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Buckingham Palace swept for bugs, Diana inquest told

LONDON - Security agents regularly swept Queen Elizabeth's London residence, Buckingham Palace, for hidden bugging devices, her former private secretary told the inquest into Princess Diana's death on Tuesday.
The bronze fountain memorial to Dodi Al Fayed (R) and Diana, Princess of Wales was unveiled by Harrods in central London August 31, 1998. (REUTERS/Dylan Martinez/Files)

The checks were made to ensure conversations and phone calls by the royal family and staff remained confidential, Robert Fellowes said.

Fellowes, the most senior royal aide to have given evidence to the inquest into the deaths of Diana and her lover Dodi al-Fayed, also denied allegations that he was in Paris on the night they died and that he helped arrange their "murder".

Dodi's father, luxury storeowner Mohamed al-Fayed, alleges that his son and Diana were killed in August 1997 by British security services on the orders of Prince Philip, Queen Elizabeth's husband and Diana's former father-in-law.

Fayed believes Philip ordered her killing because the royal family did not want the mother of the future king to have a child with his son. He alleges that Diana's body was embalmed to cover up evidence she was expecting a baby.

Fayed alleges that Fellowes, who is married to Diana's sister Jane, was in Paris running the British embassy communications centre and sending messages to the secret services on the night Diana died in a high-speed car crash.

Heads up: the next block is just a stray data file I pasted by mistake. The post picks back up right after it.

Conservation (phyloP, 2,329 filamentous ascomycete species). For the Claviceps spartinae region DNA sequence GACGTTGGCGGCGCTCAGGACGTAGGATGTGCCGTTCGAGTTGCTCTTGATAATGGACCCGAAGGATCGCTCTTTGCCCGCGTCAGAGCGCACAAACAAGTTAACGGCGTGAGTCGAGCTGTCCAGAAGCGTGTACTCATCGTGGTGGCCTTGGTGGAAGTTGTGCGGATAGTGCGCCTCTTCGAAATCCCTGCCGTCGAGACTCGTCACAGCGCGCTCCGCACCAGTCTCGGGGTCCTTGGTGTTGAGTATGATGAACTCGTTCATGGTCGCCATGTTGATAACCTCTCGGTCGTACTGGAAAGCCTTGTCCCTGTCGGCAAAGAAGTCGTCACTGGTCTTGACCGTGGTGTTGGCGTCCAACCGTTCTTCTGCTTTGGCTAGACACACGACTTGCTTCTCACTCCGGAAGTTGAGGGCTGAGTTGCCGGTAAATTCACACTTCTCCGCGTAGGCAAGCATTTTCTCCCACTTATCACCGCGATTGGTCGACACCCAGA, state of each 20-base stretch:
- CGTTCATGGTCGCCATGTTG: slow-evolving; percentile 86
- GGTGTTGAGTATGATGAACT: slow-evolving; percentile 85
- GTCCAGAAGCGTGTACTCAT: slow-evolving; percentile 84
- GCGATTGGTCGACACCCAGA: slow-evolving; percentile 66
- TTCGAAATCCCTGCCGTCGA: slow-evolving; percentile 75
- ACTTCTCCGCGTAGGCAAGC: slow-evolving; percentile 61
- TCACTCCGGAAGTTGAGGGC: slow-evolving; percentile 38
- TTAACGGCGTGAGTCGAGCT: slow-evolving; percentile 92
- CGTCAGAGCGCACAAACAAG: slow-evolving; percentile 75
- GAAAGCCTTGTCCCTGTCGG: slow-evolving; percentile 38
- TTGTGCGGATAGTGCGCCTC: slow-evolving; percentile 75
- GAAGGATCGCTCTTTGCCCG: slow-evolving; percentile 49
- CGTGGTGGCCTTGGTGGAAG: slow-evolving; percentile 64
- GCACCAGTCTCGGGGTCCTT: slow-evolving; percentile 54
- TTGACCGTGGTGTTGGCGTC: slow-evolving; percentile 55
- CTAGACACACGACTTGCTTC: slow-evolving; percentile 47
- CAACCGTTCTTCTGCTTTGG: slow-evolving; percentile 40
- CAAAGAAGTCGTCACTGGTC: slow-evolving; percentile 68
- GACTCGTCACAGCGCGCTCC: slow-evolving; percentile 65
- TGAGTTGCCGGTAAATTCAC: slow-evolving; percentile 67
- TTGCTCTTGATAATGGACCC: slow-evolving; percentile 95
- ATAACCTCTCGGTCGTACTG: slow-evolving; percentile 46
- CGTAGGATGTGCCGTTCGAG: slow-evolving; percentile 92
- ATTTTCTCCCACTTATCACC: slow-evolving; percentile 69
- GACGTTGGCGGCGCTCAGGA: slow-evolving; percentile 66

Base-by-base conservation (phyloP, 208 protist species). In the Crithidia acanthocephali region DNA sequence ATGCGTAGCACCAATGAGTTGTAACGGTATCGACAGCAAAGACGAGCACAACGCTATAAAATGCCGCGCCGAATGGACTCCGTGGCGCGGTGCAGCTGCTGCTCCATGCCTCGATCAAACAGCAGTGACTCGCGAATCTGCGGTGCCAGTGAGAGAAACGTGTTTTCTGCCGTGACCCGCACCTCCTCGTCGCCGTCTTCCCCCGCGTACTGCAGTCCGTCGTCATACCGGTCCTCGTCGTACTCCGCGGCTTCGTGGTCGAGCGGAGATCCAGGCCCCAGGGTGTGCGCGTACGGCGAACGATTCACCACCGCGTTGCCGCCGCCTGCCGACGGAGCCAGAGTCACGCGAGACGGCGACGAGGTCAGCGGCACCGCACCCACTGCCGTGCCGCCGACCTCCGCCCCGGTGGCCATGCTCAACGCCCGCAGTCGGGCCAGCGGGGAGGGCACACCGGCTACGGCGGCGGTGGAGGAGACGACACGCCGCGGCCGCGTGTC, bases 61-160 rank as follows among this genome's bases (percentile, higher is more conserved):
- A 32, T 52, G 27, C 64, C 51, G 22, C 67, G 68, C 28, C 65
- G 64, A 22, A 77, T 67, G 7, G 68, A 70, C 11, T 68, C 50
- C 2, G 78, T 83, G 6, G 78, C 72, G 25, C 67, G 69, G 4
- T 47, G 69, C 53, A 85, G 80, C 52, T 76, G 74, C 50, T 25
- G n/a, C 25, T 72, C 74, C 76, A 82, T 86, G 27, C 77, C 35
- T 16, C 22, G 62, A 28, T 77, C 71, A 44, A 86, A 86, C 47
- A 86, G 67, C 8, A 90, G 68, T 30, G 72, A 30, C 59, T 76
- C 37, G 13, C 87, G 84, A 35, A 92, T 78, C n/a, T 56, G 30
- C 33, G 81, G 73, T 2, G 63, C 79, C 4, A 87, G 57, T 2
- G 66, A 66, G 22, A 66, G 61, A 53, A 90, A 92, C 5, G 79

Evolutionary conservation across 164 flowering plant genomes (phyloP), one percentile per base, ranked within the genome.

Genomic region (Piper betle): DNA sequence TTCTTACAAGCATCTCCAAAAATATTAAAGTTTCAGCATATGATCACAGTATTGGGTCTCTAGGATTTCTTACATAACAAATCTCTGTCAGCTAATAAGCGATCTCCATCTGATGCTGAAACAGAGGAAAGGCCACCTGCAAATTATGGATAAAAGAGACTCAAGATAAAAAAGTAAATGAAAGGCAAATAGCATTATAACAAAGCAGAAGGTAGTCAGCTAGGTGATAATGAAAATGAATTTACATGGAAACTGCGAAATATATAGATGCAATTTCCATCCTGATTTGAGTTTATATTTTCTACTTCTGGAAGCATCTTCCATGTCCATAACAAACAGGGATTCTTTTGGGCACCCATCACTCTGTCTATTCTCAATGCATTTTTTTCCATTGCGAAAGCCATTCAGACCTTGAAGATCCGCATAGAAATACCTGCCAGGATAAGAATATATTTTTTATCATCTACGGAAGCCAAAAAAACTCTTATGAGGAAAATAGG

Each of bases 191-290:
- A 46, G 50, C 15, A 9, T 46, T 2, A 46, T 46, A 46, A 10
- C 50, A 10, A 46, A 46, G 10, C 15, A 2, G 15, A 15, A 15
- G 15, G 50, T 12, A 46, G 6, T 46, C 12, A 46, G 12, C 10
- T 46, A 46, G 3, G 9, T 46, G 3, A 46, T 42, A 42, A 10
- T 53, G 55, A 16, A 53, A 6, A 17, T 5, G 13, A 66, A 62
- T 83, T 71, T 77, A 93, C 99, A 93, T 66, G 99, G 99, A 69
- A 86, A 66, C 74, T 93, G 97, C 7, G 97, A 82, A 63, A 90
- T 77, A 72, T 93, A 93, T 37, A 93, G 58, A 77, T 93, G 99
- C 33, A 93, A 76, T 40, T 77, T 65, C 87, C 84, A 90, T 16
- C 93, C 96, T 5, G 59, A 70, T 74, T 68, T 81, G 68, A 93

"It was being suggested that you were intimately concerned in the murder of your sister-in-law," lawyer Ian Burnett told Fellowes.

Asked if he was in Paris that night, Fellowes told the court "No." He said he was watching a performance at a church hall in Norfolk, eastern England, that evening.

Fellowes, the queen's private secretary from 1990 to 1999, revealed that Buckingham Palace rooms were regularly swept for bugs by M15 agents.

"We needed reassurance at regular intervals that there was no bugging going on," said Fellowes, discussing two leaked royal phone conversations -- one by Diana and one by Prince Charles.

"The rooms in which business was conducted by the queen and by her private secretaries was swept regularly," he said.

The inquest, which has so far cost 6 million pounds ($11.70 million), will delve deeper into the secret world of intelligence agents when Richard Dearlove, former chief of the Secret Intelligence Service (SIS), appears on Feb. 20.

A Foreign Office spokesman said he and the service welcomed the opportunity to "refute the allegations of SIS involvement in the accident which led to the deaths of the Princess of Wales and Mr al-Fayed."

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